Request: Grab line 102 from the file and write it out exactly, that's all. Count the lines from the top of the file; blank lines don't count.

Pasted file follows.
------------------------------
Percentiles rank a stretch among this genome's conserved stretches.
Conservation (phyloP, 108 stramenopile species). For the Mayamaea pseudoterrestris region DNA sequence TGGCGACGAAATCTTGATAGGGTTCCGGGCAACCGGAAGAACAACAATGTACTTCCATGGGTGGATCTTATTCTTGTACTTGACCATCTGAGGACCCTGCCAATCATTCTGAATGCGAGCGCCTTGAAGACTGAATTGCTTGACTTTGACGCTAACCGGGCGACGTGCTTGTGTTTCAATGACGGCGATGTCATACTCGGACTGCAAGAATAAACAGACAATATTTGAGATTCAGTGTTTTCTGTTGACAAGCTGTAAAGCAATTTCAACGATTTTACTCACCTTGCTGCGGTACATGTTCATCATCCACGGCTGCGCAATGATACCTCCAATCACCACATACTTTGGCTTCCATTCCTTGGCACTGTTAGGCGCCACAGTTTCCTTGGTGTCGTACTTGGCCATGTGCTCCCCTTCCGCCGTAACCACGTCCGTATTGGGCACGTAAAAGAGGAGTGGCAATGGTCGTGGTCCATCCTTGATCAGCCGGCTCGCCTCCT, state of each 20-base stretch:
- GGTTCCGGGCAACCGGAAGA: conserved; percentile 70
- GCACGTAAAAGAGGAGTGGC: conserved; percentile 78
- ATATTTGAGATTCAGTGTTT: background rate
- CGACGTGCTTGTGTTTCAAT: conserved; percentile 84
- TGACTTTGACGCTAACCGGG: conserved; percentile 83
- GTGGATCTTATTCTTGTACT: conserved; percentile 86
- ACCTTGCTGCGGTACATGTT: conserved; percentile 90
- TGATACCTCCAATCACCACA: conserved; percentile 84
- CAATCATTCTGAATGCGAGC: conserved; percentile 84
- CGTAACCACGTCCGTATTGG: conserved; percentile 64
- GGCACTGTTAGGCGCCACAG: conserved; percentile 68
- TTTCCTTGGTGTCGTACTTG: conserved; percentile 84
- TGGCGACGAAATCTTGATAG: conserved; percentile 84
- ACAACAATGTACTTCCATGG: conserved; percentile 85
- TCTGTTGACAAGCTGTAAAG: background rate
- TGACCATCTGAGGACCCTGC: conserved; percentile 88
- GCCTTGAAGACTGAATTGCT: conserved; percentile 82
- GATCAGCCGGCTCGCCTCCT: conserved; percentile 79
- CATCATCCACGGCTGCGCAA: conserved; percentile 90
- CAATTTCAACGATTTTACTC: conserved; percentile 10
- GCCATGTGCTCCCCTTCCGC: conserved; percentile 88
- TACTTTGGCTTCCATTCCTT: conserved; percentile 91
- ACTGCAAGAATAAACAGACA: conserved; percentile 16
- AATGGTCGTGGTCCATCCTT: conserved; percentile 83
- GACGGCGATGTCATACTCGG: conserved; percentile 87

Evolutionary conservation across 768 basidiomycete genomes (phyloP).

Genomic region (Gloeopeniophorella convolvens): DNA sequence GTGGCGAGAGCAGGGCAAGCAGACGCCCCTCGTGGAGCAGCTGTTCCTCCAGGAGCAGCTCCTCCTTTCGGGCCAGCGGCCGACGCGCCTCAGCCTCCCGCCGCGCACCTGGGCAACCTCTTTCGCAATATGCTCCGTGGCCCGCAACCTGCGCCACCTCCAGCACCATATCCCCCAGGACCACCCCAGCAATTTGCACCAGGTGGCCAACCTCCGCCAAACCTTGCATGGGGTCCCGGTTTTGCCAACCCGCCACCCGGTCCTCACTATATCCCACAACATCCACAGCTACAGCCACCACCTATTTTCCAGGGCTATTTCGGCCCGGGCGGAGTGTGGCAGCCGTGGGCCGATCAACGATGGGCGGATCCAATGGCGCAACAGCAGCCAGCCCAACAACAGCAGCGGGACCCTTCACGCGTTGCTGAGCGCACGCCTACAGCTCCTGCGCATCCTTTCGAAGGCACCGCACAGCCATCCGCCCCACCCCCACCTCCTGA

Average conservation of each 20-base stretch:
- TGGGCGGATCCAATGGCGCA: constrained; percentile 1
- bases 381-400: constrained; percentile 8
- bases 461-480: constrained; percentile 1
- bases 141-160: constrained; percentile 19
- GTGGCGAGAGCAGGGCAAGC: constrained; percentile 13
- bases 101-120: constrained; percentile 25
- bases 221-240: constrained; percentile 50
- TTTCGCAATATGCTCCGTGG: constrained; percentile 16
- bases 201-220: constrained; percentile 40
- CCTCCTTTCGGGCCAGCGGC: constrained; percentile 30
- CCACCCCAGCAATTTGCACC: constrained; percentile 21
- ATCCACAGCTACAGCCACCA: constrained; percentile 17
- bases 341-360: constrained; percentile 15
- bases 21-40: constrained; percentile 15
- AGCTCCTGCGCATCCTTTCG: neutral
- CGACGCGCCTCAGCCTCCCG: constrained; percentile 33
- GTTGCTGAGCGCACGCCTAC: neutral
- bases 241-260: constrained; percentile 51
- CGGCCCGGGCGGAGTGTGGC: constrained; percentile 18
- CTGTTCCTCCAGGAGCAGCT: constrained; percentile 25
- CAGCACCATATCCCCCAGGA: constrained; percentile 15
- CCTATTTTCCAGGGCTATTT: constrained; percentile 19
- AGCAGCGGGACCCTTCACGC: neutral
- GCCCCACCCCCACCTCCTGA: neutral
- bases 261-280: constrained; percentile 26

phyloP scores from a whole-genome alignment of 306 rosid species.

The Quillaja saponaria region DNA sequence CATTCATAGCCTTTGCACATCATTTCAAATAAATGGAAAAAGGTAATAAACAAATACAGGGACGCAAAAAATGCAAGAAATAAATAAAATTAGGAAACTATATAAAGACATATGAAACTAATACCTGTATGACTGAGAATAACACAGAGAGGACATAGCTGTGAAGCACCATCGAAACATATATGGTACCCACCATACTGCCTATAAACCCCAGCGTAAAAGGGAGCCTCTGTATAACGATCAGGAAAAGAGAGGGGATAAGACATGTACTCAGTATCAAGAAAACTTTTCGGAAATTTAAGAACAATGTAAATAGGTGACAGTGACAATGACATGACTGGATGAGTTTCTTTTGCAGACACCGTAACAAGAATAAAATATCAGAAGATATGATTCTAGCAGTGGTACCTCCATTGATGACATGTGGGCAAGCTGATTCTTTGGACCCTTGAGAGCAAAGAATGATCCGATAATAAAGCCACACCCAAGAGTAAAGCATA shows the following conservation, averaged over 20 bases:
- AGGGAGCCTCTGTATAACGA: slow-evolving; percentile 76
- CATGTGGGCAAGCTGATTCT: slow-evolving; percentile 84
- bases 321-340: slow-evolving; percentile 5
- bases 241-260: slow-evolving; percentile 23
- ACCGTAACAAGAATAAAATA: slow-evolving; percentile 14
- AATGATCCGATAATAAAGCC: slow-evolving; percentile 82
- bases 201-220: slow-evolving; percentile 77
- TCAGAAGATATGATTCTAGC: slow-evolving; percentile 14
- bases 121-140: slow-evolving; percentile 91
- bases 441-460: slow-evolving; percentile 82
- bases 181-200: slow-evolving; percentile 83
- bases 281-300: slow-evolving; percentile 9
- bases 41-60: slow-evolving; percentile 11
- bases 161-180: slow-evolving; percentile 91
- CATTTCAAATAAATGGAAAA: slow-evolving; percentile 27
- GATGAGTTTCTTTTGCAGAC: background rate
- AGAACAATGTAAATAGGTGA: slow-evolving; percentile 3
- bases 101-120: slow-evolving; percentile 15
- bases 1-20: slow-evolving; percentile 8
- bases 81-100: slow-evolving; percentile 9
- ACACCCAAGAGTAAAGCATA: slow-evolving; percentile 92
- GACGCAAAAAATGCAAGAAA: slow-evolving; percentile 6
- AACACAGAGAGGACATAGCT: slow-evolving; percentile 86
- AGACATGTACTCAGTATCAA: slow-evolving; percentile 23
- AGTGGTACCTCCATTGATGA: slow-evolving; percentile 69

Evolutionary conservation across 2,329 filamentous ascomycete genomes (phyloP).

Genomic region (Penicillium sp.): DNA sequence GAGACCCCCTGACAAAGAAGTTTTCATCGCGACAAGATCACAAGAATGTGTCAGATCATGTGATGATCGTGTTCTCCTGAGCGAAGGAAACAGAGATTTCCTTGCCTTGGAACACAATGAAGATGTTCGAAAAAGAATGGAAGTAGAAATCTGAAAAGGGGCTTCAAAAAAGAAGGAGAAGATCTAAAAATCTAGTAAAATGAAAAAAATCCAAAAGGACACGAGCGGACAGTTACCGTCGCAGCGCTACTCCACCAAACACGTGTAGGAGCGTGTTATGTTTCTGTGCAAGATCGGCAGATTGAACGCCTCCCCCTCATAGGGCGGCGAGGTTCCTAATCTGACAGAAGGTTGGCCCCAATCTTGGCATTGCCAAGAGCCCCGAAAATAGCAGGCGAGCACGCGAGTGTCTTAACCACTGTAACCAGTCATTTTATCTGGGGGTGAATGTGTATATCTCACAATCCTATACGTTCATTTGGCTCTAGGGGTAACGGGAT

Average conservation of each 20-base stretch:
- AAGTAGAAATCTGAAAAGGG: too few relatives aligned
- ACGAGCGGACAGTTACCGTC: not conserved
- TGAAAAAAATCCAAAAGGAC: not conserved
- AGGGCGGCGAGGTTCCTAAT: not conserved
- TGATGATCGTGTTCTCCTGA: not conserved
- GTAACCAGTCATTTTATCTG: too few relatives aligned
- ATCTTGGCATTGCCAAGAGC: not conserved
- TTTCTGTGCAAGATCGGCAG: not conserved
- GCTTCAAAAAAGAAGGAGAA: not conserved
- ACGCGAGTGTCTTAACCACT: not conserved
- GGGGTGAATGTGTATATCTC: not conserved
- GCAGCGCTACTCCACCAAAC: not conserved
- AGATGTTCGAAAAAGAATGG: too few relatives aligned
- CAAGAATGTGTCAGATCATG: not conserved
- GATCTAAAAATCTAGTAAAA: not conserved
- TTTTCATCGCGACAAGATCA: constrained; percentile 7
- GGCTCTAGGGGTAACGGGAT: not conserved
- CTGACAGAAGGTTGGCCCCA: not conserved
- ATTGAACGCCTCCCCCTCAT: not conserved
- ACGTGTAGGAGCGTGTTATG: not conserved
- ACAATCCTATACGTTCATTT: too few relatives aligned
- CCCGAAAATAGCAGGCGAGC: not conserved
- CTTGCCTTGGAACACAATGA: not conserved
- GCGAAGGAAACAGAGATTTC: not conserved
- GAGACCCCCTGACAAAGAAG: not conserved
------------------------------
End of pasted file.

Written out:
- GGCTCTAGGGGTAACGGGAT: not conserved